On July 1st I decided to pitch an idea to The Conversation. I have been a long time reader of the not-for-profit media outlet, which uses content sourced from the academic and research community, and thought it time to contribute. I had recently concluded a literature review on the topic of overconfidence and so thought I could share what I had learnt.
Within a couple of days of submitting the 200-word pitch, an editor came back giving me the green-light to write the article. We set a deadline of a week and a target word-length of about 800 words. I quickly realised that I was not going to fit everything I wanted to in such a small space, and so I limited my focus to four questions: What is overconfidence? How do we measure it? Why does it occur? How can we reduce it?
The initial draft took about a full day to write. Even though I knew the topic fairly well, it was a challenge to write something of appeal to a general audience. I submitted my draft the The Conversation’s online collaboration tool and received feedback within 24 hours. There were a number of minor to moderate changes requested including better examples, more explanation in some places, and less detail in others. This back and forth between editor and myself happened about three times over a period of about a week. The final article was closer to 1,000 words and was much better than the initial version.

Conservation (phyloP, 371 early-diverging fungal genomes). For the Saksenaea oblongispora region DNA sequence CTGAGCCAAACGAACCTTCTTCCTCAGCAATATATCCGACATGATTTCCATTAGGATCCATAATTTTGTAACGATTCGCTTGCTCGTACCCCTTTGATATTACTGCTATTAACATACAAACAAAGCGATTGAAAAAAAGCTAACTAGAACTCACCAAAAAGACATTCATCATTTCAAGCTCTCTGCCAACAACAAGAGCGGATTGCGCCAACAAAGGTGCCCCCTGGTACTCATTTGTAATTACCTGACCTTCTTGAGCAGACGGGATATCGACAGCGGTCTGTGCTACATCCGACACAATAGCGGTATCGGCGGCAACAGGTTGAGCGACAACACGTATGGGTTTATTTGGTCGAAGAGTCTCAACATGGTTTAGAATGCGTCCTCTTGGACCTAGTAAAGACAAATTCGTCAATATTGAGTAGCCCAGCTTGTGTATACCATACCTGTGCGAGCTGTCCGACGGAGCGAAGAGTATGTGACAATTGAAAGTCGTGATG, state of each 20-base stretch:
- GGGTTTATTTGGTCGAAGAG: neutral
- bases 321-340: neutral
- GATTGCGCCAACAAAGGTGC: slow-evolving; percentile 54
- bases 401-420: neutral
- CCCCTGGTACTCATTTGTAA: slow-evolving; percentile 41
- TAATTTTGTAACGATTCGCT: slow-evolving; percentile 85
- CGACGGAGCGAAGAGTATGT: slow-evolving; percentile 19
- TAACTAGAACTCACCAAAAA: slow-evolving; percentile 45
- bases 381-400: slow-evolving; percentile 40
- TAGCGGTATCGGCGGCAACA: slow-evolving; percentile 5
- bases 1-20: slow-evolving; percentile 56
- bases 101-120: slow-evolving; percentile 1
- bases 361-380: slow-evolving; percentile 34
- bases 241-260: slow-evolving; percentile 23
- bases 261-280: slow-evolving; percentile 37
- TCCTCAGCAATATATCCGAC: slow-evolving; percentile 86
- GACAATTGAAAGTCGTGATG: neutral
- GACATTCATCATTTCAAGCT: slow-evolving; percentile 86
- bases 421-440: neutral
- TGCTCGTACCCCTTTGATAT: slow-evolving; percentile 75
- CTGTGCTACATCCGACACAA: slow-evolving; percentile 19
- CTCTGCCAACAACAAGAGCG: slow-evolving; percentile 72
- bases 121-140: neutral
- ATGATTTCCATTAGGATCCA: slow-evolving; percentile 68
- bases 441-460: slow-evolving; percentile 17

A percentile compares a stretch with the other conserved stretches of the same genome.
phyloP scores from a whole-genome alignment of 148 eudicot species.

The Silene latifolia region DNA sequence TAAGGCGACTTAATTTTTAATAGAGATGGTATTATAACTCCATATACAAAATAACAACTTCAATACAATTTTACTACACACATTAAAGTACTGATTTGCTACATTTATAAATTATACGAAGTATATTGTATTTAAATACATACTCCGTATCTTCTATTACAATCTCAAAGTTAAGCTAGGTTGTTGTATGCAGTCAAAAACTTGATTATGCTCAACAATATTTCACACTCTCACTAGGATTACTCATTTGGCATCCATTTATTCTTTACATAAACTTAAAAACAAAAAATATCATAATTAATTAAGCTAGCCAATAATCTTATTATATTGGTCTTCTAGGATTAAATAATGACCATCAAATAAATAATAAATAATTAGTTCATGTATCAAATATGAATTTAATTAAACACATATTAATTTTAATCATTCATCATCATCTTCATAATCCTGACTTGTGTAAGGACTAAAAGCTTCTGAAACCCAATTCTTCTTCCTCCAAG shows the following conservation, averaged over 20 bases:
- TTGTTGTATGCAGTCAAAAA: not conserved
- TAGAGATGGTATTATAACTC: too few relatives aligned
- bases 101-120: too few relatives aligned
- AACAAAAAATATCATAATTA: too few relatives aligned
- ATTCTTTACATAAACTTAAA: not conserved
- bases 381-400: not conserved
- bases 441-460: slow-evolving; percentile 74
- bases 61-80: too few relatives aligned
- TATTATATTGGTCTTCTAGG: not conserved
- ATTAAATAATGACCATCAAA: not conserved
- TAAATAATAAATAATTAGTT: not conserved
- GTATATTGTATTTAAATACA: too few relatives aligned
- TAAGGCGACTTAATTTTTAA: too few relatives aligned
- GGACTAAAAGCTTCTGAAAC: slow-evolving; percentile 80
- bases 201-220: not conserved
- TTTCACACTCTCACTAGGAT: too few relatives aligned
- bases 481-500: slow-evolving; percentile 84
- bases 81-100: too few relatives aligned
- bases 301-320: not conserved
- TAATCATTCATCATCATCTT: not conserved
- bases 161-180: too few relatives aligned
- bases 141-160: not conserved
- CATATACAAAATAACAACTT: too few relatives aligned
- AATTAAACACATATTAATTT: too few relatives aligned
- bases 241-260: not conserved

The article was published on July 18th, which means it took about three weeks from beginning to end of the process. This is lightning fast for any academic where the gulf between an initial idea and publication is often years. You can read the original article here. According to my dashboard, the article has over 7,600 reads (in 3 days!), which I am very happy about. This number was helped by having the article re-published in numerous places include Business Insider, Tech Insider, Smart Company, Australian Property Investor, World Economic Forum, and Women’s Agenda.